How to Clean a Lobster: 15 Steps (with Pictures)

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How to Clean a Lobster: 15 Steps (with Pictures)
How to Clean a Lobster: 15 Steps (with Pictures)

The lobster's exoskeleton makes it difficult to remove the meat for preparation or consumption. While a lobster fork and pliers - or even a simple nutcracker - make it easy to get to the meat stuck in the recesses of the shell, you can also use regular cutlery. The tail and claws are considered the most succulent parts of the animal, but those with an adventurous spirit can find other delicacies in the lobster's body.


Part 1 of 2: Unraveling the Claws and the Tail

Clean a Lobster Step 1

Step 1. Cook or kill the lobster

Most people cook lobster alive or immediately after slaughter without any preparation. Soak it on ice right after you've finished cooking and you can shred it.

  • If you're going to make a recipe that calls for lobster meat, butcher it humanely: place it face down on the workbench and insert a small, sharp knife into the junction of head and body. Clean the lobster as described below, but do it in a bowl to retain the meat juices and rinse the meat before cooking it.
  • Follow these instructions to prepare frozen lobster.

Step 2. Pull out the claws

To do this, twist or bend them backwards until they break. If it is a hard-shelled specimen, break the ends of the tweezers with a nutcracker, scissors, or the handle of a large knife. Push the meat through the hole you created in the lobster's "pulse", which can be done with your finger if the lobster has a soft shell.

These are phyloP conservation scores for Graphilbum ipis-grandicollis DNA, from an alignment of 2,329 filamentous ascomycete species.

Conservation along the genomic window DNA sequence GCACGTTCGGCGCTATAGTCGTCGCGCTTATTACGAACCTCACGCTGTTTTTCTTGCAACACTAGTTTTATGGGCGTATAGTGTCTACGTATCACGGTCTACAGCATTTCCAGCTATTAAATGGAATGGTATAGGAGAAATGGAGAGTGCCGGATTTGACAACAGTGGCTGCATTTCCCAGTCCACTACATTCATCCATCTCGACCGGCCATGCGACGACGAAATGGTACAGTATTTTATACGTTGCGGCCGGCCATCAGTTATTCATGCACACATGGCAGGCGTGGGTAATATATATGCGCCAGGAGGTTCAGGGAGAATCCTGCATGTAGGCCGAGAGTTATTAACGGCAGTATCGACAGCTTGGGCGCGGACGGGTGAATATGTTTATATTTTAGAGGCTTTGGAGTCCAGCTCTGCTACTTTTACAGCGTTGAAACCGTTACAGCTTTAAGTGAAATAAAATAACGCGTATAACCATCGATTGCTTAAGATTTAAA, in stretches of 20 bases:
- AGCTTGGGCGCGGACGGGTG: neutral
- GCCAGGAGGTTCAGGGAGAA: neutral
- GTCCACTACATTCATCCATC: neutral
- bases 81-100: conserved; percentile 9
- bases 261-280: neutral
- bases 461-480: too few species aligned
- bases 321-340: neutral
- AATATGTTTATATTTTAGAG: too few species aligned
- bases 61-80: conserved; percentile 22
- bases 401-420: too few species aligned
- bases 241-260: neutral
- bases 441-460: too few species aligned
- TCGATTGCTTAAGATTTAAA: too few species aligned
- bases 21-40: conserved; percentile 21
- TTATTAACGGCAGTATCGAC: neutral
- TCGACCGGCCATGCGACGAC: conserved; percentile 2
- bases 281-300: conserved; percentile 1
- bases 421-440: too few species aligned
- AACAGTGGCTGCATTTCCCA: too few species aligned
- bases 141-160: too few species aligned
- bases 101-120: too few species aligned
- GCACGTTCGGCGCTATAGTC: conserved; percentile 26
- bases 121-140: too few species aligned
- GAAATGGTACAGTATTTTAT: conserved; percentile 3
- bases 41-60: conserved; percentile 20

Step 3. Break the carpus

The carpi - joints between the body and the claws - may look small, but the meat they hold is valuable. Separate them from the tongs and open them with a nutcracker.

Step 4. Remove the tail

Unroll and stretch the tail, which can be removed by twisting the tail and body in opposite directions or pulling the tip of the tail back toward the head until the seam breaks.

Step 5. Pull out the rear fin

That fan-shaped appendage at the end of the crustacean's tail consists of five blades (the telson, in the center, and four uropods around it). Pull them out or cut them with a knife. Each blade has some meat, which can be removed with a lobster fork or by breaking the shell.

Step 6. Remove the meat from the tail

Removal of the fin will leave a narrow hole at the end of the tail. Insert your finger or a lobster fork into it so that the meat comes out the other side, where it used to be the union between the tail and the body.

Or you can rest your tail on the bench with your abdomen facing up. Using scissors, cut the sides of the carapace at the front of the abdomen and remove it. After that, you can remove the meat

Step 7. Take out the intestinal tract

The dark vein that crosses the tail contains the lobster stool. Separate it from the meat and discard it. If it is not visible when the carapace is torn off, it may be hidden under a thin layer of flesh.

Clean a Lobster Step 8

Step 8. Collect the roe

Anyone who has a female lobster in their hands should find the roe inside the caudal carapace, which after being cooked, acquires a pinkish hue, which has given them the popular name "coral".

When raw, the roe is black. Before eating, steam them for a few minutes, until they turn pink

Part 2 of 2: Unraveling the Body and Paws